This marvellous Lego recreation of the 727-200 comes from a time when they were in regular service with mainstream airlines however, being recreated beautifully in Southwest’s 1980s livery.
Previous bloggee Big Planes is the builder, and like his past work there is a complete mini-figure interior, retractable landing gear, and functioning flaps too, with much more to see at his photostream. Head south by Southwest via the link above.
This blueish greyish entity is a McDonnel Douglas F-15C Eagle, constructed rather neatly by Dornbi. Detailed landing gear, an array of exploding thingies under the wings, and custom decals are all included, and there’s more to see on Flickr via the link.
This is not a car, and nor is it a real aircraft, instead coming from the video game ‘Ace Combat’. It’s also a bit nonsensical, being Japanese but named after a Welsh dragon, however… it looks so cool!
Built by Corvin Stichert of Flickr, this beautifully detailed mini-figure version of the fictional ‘X-02 Wyvern’ fighter captures the variable geometry design brilliantly, and there’s more to see at Corvin’s ‘X-02 Wyvern’ album. Click here to fly over to the complete gallery.
Is there anything cooler than a fighter jet with a skull and crossbones painted on it? The answer is no, and thus here’s Lennart Cort‘s Grumman F-14 Tomcat resplendent in VF-84 ‘Jolly Rogers’ livery. See more at the link!
This is an F/A-18 Super Hornet, and it is definitely not a car. But it is awesome, and it comes from Lennart Cort, who has recreated Maverick’s training aircraft from the upcoming Top Gun 2 movie in beautifully smooth fashion. There’s more of Lennart’s F/A-18 to see on Flickr – head into the skies over the Navada desert via the link above.
American Airlines have a great paint scheme. Both retro and futuristic, their shiny silver overlaid by a tri-colour stripe is surely one of the best liveries in the industry. This particular TLCB Writer was most excited to get on an AA aircraft for the first time, newly painted in the shiniest of silvers, before realising the interior was last refreshed in the American Civil War. It was a l.o.n.g flight…
Perhaps that’s a metaphor for much of American produce; shiny on the outside, shit underneath. Anyhoo, equally shiny, yet wonderful underneath too, is this spectacular Boeing 757-200 airliner from Flickr’s BigPlanes, complete with the iconic American Airlines livery and a fully-fitted mini-figure interior.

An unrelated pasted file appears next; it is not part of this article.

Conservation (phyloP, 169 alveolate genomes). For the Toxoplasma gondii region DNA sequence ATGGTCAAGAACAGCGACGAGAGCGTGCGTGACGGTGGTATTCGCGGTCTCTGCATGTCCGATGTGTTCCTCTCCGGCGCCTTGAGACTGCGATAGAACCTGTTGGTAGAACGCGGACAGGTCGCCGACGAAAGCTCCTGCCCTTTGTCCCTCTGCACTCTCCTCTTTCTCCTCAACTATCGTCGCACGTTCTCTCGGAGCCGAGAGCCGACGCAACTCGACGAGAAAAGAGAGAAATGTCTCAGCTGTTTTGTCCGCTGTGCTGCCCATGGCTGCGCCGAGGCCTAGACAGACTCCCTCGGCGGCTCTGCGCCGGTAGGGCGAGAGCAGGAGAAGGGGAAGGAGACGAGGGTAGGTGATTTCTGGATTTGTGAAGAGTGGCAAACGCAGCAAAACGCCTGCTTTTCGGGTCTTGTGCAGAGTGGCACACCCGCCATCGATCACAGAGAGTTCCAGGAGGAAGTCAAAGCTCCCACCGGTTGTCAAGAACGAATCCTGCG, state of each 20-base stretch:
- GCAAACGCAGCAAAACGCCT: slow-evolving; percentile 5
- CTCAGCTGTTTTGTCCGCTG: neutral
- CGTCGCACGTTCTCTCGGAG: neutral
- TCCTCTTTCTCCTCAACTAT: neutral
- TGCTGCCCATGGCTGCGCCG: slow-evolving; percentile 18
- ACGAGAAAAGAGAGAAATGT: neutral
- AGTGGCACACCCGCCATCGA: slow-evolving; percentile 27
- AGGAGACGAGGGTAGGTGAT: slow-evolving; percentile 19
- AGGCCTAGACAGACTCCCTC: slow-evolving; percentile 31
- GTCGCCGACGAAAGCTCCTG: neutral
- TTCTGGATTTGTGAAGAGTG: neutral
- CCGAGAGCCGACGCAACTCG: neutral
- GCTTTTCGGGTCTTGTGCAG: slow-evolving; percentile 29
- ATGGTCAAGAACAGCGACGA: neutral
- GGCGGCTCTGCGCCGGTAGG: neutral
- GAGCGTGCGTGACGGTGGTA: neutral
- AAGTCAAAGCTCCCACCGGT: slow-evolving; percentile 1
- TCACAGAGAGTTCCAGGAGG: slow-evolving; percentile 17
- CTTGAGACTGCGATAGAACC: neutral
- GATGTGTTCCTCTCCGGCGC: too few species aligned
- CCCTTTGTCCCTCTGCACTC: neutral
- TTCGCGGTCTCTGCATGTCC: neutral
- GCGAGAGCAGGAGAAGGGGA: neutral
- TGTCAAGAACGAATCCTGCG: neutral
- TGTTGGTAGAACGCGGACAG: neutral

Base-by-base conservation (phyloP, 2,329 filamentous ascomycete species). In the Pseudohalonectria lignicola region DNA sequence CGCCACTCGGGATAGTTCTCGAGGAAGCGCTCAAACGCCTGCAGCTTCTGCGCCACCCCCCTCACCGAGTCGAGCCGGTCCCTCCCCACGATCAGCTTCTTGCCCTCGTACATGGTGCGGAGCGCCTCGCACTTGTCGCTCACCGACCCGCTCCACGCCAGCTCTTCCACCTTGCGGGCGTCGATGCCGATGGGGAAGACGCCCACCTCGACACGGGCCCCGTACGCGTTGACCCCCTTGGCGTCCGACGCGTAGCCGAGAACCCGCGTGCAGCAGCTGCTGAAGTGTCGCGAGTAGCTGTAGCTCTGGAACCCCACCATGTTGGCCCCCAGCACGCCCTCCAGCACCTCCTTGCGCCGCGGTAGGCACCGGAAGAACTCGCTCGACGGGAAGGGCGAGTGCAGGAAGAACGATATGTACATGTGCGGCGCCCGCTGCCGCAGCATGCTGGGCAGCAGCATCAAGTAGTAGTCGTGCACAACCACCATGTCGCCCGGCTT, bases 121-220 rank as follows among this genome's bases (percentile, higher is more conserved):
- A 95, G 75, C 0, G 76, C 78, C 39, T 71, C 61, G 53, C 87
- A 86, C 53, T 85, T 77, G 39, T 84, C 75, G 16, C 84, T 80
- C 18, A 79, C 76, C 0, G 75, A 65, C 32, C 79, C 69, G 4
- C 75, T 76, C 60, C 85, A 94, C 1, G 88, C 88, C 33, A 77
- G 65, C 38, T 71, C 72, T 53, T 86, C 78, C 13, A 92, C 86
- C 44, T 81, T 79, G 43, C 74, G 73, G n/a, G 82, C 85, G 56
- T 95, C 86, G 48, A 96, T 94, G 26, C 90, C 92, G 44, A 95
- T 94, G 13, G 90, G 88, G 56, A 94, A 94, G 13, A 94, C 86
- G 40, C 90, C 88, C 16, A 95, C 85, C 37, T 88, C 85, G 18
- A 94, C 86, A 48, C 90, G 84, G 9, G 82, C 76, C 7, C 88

BigPlanes’ 757 also features beautifully working landing gear, moving flaps, and lighting, which – admittedly – worked fine on this writer’s real-world American Airlines flight, but the interior wasn’t a patch on this! There’s much more to see of BigPlanes incredible creation at his ‘American Airlines Boeing 757-200‘ album; click the link to head to the departure gate, before wishing you’d flown Virgin Atlantic instead.
This is the Northrop XB-35, one of America’s amazing ‘flying wing’ experimental aircraft that would, eventually, lead to the modern B-2 Spirit ‘Stealth Bomber’.
But 1946 was a long time before the B-2, and the ‘flying wing’ idea was still in its infancy. The much smaller N-9M proved the concept enough (despite crashing quite a lot) for Northrop to build a version three times larger, the XB-35, initially powering it with four huge contra-rotating ‘pusher’ propellors driven by Wasp R-4360 radial engines.
The vibrations were awful though, so as the design entered the jet age it was upgraded with eight turbojets, becoming the YB-49 – although the aircraft was still far slower than conventionally winged bombers like the B-47.
It’s the original mid-’40s propellor-powered XB-35 we have here though, created in astonishing detail in 1:40 (mini-figure!) scale by Flickr’s BigPlanes. The detail is beautiful on the inside too, with a complete four-seat cockpit and accurate landing gear underneath.
BigPlanes’ incredible creation is due to go on show at the 2021 Virginia Brickfair event (COVID-19 depending), but you can see it via the spectacular imagery at his ‘XB-35 Flying Wing’ album on Flickr.
Click the link above to take to the skies c1946, and watch the horizon go all blurry and your tea jump out of your mug as four enormous contra-rotating props start shaking the world’s weirdest wing to bits.
The prizes from TLCB’s Lockdown B-Model Competition are winging their way to the winners, but we haven’t seen the end of B-Model building. Tomas Vic (aka Tomik) entered several high-scoring models into the competition and has added another to his excellent back-catalogue of alternate creations.
His latest is technically a ‘C-Model’, seeing as the 42106 set upon which it’s derived already has a B-Model, but we call all alternates ‘B-Models’ here at TLCB so we don’t end up with a list as non-sensical as Mercedes’ model range.
Tomik’s rather splendid aircraft looks good enough to be a Technic set in its own right, and uses the donor set’s Pull-Back Motor to simultaneously drive both the landing gear and the propellors.
Instructions for Tomik’s build are available and you can find a link to them along with the complete image gallery on both Flickr and at the Eurobricks forum. Click the links above to take off.
Russia may have a current political direction as backward as America’s, but – like America – they sure know how to make a fighter jet. This is the Sukhoi Su-35, a multi-role air-superiority fighter conceived as the Soviet Union collapsed around it. The design survived though, and the first iteration entered service in the early ’90s whilst an updated version (this one) followed in 2007. In service in the Russian Air Force and the ‘People’s Liberation Army Air Force’ (aka the Chinese Air Force), just over 100 Su-35s are in use, with Egypt and Indonesia placing orders too.
This superb Lego recreation of the Sukhoi Su-35 comes from previous bloggee Lennart C aka Everblack, who has captured the real aircraft beautifully with some seriously smooth building techniques. There’s more of Lennart’s Su-35 to see at his photostream, where it joins a wealth of other excellent builds. Click the link above for some Russian air-superiority.